Tuesday, August 26, 2008

Cirque du Soleil's Kooza and Saltimbanco in Boston and Amherst

A spectacular moment from Cirque du Soleil's Saltimbanco coming to Amherst September 3-7

Cirque du Soleil has remade the traditional circus into a true artistic experience. Their mission is to invoke the imagination, provoke the senses and evoke the emotions of people around the world. In the process of reinventing the art form, this Montreal based company has grown from a small troupe of twenty performers into a worldwide phenomenon. They have 4,000 employees, and 17 shows currently being performed all over the world. I am impressed that they dispensed with the circus animals that were often brutally forced to entertain us. Good thing too, since the handlers often utilized hurtful training methods on the animals in their care.

Cirque rethought the way everyone from the clowns to the trapeze artists perform, raising the bar to the point where even Ringling Brothers tries to copy their concepts, costumes and choreography. But nobody does it like the Cirque people. This coming month, there will be two Cirque du Soleil troupes visiting Massachusetts. One is a tent show, the other a touring arena production.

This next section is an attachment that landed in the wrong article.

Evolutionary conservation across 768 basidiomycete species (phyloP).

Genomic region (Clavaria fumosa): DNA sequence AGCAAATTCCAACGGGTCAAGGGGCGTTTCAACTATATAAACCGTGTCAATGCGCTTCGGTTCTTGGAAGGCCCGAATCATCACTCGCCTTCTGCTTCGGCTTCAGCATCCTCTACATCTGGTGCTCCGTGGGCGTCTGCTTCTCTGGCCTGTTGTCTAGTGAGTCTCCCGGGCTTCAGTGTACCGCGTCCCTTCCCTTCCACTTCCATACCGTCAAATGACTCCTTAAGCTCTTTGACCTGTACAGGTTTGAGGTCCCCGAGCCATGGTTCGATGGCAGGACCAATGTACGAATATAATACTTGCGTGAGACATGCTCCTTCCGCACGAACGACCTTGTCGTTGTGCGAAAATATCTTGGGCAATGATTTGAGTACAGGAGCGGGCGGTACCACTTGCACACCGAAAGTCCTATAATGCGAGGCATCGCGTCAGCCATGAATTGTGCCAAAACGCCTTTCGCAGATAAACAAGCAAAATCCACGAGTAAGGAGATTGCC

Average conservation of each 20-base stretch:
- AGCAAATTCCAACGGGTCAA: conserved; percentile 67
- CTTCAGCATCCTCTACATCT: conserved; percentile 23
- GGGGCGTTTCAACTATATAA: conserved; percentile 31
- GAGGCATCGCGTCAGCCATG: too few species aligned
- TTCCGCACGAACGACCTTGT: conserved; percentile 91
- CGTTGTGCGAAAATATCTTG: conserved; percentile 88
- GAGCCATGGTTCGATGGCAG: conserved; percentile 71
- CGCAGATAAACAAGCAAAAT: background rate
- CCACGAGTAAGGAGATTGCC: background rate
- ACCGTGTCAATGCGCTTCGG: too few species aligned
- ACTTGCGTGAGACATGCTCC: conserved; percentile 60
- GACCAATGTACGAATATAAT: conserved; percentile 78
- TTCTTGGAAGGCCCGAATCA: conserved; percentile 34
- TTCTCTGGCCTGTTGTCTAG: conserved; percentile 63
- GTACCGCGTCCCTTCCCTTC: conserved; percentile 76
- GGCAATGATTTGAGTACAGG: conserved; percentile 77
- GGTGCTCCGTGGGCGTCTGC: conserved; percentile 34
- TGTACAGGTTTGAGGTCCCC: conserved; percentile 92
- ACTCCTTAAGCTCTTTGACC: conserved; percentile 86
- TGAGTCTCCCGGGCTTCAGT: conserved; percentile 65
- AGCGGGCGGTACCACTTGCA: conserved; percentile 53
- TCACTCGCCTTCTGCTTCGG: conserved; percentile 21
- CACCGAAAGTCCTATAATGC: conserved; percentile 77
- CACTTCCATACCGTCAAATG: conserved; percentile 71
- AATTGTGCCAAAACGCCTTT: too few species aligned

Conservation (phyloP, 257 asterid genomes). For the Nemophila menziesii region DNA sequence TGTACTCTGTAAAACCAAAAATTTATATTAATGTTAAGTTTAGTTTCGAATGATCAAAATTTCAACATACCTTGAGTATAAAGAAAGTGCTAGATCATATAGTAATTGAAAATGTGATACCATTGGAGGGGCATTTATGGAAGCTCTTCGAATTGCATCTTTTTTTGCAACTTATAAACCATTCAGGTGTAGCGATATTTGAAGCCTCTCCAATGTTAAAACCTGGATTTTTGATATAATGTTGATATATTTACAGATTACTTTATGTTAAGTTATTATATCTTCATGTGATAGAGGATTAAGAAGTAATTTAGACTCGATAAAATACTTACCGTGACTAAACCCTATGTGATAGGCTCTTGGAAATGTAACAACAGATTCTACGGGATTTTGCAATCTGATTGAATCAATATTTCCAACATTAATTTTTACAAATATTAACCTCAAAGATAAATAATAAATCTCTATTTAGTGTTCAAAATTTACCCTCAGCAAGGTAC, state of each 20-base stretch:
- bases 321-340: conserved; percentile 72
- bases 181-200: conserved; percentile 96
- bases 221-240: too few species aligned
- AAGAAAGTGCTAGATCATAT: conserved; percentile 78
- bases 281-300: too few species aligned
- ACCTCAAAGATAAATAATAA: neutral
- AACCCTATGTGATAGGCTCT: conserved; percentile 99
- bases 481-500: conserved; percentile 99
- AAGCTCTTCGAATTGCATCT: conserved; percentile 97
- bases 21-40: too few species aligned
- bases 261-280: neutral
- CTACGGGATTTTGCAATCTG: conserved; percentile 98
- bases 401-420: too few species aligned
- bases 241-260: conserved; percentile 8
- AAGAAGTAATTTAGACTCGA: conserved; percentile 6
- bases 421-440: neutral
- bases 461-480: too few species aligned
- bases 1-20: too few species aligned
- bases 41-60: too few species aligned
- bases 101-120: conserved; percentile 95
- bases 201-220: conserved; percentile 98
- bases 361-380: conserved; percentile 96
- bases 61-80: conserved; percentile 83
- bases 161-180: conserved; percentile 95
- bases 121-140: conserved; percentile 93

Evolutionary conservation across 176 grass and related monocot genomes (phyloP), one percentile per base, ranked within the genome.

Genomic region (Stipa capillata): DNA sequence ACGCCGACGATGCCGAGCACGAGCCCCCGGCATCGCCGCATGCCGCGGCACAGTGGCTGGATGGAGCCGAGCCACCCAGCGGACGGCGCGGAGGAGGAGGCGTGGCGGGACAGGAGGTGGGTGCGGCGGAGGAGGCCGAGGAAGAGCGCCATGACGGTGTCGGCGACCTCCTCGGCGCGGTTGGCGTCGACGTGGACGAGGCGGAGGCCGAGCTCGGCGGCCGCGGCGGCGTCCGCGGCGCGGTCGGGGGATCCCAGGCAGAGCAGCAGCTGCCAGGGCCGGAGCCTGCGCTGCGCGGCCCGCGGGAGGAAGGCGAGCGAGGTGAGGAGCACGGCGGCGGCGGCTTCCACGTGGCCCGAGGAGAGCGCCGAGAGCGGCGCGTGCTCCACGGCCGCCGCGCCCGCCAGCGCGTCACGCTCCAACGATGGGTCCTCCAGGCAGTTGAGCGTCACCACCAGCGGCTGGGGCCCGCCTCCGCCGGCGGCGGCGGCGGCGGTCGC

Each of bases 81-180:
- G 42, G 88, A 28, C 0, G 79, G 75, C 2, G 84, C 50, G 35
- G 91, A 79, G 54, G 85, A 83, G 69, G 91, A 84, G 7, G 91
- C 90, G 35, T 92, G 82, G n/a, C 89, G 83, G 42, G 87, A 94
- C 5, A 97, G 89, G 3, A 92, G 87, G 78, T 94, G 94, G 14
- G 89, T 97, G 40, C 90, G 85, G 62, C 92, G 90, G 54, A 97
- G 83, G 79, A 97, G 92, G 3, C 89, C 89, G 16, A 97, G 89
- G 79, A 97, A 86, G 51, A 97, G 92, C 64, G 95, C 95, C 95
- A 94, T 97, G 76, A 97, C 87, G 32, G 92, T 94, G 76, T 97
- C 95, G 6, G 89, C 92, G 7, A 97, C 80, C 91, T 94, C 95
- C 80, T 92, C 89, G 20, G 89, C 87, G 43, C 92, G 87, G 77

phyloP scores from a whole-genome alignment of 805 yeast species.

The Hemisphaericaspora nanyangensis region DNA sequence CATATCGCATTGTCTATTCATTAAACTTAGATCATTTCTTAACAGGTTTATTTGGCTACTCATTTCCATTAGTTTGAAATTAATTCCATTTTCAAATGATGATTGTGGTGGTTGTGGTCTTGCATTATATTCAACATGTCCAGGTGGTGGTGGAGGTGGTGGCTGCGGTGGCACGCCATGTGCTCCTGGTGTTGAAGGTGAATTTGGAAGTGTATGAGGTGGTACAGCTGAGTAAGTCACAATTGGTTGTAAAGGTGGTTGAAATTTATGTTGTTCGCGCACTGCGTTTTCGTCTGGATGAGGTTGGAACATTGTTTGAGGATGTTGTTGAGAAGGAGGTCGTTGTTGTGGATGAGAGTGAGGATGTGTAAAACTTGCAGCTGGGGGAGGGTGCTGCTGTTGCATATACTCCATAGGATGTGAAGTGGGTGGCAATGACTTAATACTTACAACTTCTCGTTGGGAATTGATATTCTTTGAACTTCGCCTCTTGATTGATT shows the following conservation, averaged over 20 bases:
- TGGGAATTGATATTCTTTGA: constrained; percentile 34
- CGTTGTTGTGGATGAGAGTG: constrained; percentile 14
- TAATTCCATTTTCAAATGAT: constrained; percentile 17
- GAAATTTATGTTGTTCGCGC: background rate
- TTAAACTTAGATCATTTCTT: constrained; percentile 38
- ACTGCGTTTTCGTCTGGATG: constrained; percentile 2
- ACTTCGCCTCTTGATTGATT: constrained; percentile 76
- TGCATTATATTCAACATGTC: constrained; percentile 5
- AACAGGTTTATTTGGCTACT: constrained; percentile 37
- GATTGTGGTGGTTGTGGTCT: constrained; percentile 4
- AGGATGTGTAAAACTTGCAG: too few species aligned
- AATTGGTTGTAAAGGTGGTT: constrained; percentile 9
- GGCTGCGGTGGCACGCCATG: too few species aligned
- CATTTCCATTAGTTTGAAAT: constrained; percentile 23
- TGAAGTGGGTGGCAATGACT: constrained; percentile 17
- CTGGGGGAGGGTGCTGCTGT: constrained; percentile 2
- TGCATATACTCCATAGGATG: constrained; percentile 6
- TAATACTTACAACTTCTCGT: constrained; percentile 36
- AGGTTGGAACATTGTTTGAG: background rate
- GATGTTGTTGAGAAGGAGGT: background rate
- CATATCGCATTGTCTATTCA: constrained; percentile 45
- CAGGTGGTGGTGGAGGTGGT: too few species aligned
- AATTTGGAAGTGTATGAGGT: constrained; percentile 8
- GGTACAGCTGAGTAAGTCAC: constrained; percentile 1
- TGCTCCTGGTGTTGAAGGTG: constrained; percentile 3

Arriving in Boston on September 5 for a month's stay at the Bayside Exposition Center, Cirque du Soleil will set up their Grand Chapiteau near the extensive parking lot and MBTA station. The show is fresh and new and "Kooza" tells the story of The Innocent, a melancholy loner in search of his place in the world. The plot, of course, is just the connective tissue that holds together the half dozen acts that are presented with the most glorious costumes, lighting and special effects. Click here for Kooza information

One of the Cirque clowns in Kooza in Boston, September 5- October 5

The Arena Show is an old favorite of mine (I have seen almost all the Cirque shows - three of them multiple times) titled Saltimbanco. It will play the Mullins Center at the Univesity of Massachusetts in Amherst from September 3-7. Saltimbanco takes spectators on an allegorical and acrobatic journey into the heart of the city, celebrating the people who live there. Click here for Saltimbanco information

Either show will provide memories for a lifetime. I guarantee it. Like me, you may be bitten by the Cirque bug, and start thinking about seeing their five shows in Las Vegas (Mystère is still the best in my opinion) or Orlando to see La Nouba. If you are ever in Hong Kong, take the boat to Macau for Zaia.

Sunday, August 17, 2008

What the hell is Kate Maguire doing down in Stockbridge?

Kate Maguire
Photo by Kevin Sprague